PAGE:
Now that the Government is encouraging our large, coal fired power stations to commence burning “biomass” which is mostly wood chip imported in vast quantities from Europe, Australia, South Africa, the USA and Canada, isn’t there a danger of more pests and diseases being transmitted into our eco-systems and how do we intend to prevent the spread of these often microscopic pathogens?

  106. Tony Cassidy says:

    Cancel HS2. The damage that will becaused to our woodlands and countryside will be horriffic and permanant.

    • Alan Cooper says:

      Yes. Cancel HS2! My wife studied conservation and she gets mad when the HS2 mob claim they will move ancient woodlands…..she says HOW can you possibly MOVE an ancient woodland?!!

      • Ian Brown says:

        Quite right, Ancient Woodland cannot be transplanted (it would be a contradiction in terms). Manchester Airport thought that Ancient Woodland could be transplanted (or that’s what they said), when they wanted a second runway. Nobody fell for that but the runway was built.

  107. Garry Goddard says:

    Agree with most of other comments above.
    Why HS2 when our ancient woods are already so depleted?, this unecessary raillink should banned NOW! Why import ash saplings when they grow so easily in this country?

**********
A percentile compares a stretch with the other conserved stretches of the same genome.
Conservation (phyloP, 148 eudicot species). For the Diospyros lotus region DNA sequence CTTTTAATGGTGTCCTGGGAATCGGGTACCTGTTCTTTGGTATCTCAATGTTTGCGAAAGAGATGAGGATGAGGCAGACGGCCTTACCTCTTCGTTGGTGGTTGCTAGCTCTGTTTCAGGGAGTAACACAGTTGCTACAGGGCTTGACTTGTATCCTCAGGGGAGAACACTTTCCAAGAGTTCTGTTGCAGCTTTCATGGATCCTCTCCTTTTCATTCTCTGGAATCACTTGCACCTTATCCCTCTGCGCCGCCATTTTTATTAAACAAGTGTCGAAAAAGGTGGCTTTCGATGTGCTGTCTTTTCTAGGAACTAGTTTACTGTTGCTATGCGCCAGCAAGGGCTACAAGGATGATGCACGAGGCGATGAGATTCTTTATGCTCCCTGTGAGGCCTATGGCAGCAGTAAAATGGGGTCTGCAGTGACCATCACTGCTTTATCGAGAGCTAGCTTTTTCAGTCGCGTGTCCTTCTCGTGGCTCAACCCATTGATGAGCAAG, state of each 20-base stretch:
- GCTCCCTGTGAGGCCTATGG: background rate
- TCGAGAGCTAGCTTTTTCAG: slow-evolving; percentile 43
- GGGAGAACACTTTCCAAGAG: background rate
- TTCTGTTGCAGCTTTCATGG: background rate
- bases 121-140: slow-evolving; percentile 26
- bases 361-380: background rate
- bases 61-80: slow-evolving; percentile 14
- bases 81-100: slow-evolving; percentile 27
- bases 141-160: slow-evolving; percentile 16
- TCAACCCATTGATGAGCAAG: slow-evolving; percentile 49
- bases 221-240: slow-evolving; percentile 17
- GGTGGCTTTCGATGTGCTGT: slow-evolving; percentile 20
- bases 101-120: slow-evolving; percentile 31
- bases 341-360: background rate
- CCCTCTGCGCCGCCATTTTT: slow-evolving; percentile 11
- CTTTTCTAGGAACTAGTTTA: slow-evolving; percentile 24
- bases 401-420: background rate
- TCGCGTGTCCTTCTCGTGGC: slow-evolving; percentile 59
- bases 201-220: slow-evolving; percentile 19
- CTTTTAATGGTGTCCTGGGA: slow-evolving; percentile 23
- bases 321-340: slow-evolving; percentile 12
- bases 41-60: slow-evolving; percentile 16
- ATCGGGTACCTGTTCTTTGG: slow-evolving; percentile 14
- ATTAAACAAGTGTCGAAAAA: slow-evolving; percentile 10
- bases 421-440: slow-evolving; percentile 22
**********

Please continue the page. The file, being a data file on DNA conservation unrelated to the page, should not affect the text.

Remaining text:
Stop building roads, railways and houses on our precious woodlands

  108. David Wardrop says:

    1. Can you tell us more about deadwood and if it is cost effective?
    2. What can be done about invasive plants such as Rhododendron ponticum?

  109. Euan McPhee says:

    There needs to be a strategy for woodland management which reflects the following priorities:-
    1. All existing semi-natural woodland should be absulutely protected from adverse development and be managed for conservation of biodiversity and retained within public ownership wherever possible – it is, after all our heritage.
    2. All woodlands with a significant element of native species composition need to be maintained as living woodlands, ie. will continue to have a strong conservation, recfreation and commercial role, and all management, whether the forests are in public or private ownership, is conducted with these three objectives held in equal regard
    3. All opportunities for the creation of new woodlands need to be pursued, from small to large scale and in urban, suburban and rural settings. And every opportunity for engaging the general public in establishing and maintaining such woodlands should be central to any such development plans.
    4. The role of woodlands in enhancing health and wellbeing is well known. There should be a longterm policy of providing woodland access opportunities for all, by establishing accessible woodlands within a minimum distance of a significant majority of people within the UK.

  110. Robert Richards says:

    In addition to the £2.4M grant from the BBSRC to University of Exeter is there a long term commitment to maintain funding into Ash dieback research?